CBC Digital Archives

Polar bear cubs debut at Toronto zoo

It prowls the globe's frozen north, a massive white bruin that fears no predator. The polar bear is both a totemic symbol of Canada and an important part of the Arctic ecosystem. But as four decades of intensive study has shown, climate change is threatening polar bear populations. CBC Digital Archives presents a dozen clips about how these bears of the great white north have gone from trophy hunter's quarry to nuisance to protected species.

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Is there anything cuter than a fuzzy, white polar bear cub? Yes: two of them. Found wandering near the James Bay coast in northern Ontario, the four-month-old female cubs were too young to survive on their own. Without the skills to hunt they would die, so they have been shipped to a new home at Toronto's Metro Zoo. As the twins frolic and draw huge crowds, a zoo staffer in this 2001 CBC-TV report says polar bears also provide a valuable educational experience.
• Polar bears are most commonly born in pairs, though singles and occasionally triplets are born as well. At birth they weigh just half a kilogram. Cubs remain with their mother for about two and a half years, and learn everything they need to know to survive from her. When she is ready to mate again, the mother bear chases her young away to fend for themselves.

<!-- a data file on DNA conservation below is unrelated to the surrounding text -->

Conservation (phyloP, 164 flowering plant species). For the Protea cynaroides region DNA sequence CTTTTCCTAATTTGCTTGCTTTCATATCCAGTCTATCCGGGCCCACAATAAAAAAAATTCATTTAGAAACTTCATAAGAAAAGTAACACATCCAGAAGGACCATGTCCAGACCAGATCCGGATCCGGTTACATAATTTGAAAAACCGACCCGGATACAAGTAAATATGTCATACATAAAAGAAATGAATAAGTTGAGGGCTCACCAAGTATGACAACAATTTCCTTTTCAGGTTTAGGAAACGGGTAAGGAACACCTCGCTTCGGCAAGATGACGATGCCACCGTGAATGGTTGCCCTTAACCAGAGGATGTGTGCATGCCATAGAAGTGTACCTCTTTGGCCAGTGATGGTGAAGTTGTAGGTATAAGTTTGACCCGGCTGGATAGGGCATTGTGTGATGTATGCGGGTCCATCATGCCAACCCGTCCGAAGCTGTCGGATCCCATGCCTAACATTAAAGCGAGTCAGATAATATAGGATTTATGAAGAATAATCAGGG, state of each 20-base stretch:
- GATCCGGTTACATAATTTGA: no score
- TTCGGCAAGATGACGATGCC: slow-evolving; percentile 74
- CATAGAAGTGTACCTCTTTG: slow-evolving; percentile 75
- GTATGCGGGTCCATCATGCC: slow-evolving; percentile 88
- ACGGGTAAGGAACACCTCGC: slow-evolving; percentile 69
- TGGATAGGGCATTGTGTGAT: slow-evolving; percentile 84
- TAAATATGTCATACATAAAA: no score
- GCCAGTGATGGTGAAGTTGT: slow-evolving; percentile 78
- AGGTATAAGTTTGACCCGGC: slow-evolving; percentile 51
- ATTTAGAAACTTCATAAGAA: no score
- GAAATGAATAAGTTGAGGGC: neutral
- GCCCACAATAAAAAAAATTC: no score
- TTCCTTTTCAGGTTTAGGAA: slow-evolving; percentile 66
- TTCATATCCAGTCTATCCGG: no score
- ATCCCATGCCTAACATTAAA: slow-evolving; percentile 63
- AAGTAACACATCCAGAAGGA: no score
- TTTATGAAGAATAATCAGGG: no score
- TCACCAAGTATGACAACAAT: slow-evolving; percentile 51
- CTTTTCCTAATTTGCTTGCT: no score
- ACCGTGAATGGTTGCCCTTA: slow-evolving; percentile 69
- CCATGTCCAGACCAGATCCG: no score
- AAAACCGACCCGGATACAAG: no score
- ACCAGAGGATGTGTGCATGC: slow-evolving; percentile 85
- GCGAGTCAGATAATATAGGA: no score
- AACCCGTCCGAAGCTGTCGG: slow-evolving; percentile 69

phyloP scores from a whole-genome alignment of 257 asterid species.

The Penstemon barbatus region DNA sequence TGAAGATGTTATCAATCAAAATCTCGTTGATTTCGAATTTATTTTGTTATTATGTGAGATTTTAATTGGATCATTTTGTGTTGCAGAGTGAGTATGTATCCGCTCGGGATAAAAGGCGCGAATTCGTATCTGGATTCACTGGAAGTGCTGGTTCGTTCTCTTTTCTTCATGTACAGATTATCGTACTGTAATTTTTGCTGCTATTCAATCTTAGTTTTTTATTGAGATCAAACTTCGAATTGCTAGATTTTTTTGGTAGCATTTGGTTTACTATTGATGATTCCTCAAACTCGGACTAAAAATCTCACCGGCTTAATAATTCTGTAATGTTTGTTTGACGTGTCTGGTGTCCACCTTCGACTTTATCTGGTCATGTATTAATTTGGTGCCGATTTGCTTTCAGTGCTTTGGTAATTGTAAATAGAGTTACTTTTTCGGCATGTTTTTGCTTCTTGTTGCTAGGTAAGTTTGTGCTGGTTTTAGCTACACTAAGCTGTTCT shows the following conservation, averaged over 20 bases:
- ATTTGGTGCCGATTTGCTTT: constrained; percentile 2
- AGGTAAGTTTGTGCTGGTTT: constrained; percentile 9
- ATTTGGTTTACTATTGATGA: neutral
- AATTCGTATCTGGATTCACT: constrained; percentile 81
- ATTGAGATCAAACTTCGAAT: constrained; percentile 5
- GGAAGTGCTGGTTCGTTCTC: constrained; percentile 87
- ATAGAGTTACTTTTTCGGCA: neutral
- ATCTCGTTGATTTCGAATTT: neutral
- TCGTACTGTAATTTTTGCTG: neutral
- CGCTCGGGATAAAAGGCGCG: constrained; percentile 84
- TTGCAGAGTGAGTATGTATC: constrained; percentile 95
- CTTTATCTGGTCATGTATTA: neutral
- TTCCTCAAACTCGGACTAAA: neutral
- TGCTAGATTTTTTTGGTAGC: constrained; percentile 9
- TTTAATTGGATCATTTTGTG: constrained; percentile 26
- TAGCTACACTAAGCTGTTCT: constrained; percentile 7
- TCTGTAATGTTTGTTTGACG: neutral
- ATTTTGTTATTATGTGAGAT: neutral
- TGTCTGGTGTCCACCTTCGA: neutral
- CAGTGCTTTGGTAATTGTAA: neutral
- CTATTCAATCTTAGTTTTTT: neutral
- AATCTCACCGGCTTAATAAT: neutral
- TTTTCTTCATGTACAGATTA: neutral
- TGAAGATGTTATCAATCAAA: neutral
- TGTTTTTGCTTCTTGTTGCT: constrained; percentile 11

• The two cubs in this clip, who did not have names at the time, were later named Nikita (or Nakita, according to some sources) and Aurora after the zoo sponsored a name-the-bears contest that drew 12,000 entries. A six-year-old boy, Fernando Matias, spent a day with the polar bear keepers as a reward for coming up with the winning entry.

• Soon after their arrival in Toronto, the bears were loaned to a zoo in Quebec. They then went to Cochrane, Ont. in 2004 for the opening of the Cochrane Polar Bear Habitat and Heritage Village. This exhibit featured two side-by-side swimming pools, separated by a thick wall of glass, where visitors could swim next to the polar bears.

• In 2009 Nikita and Aurora returned to Toronto as the zoo re-opened its polar bear exhibit after a two-year renovation. They joined a third bear, Inukshuk, who was discovered as an orphaned cub in northern Ontario in 2003.

Medium: Television
Program: Saturday Report
Broadcast Date: May 12, 2001
Reporter: Kelly Crowe
Duration: 2:34

Last updated: March 7, 2014

Page consulted on September 10, 2014

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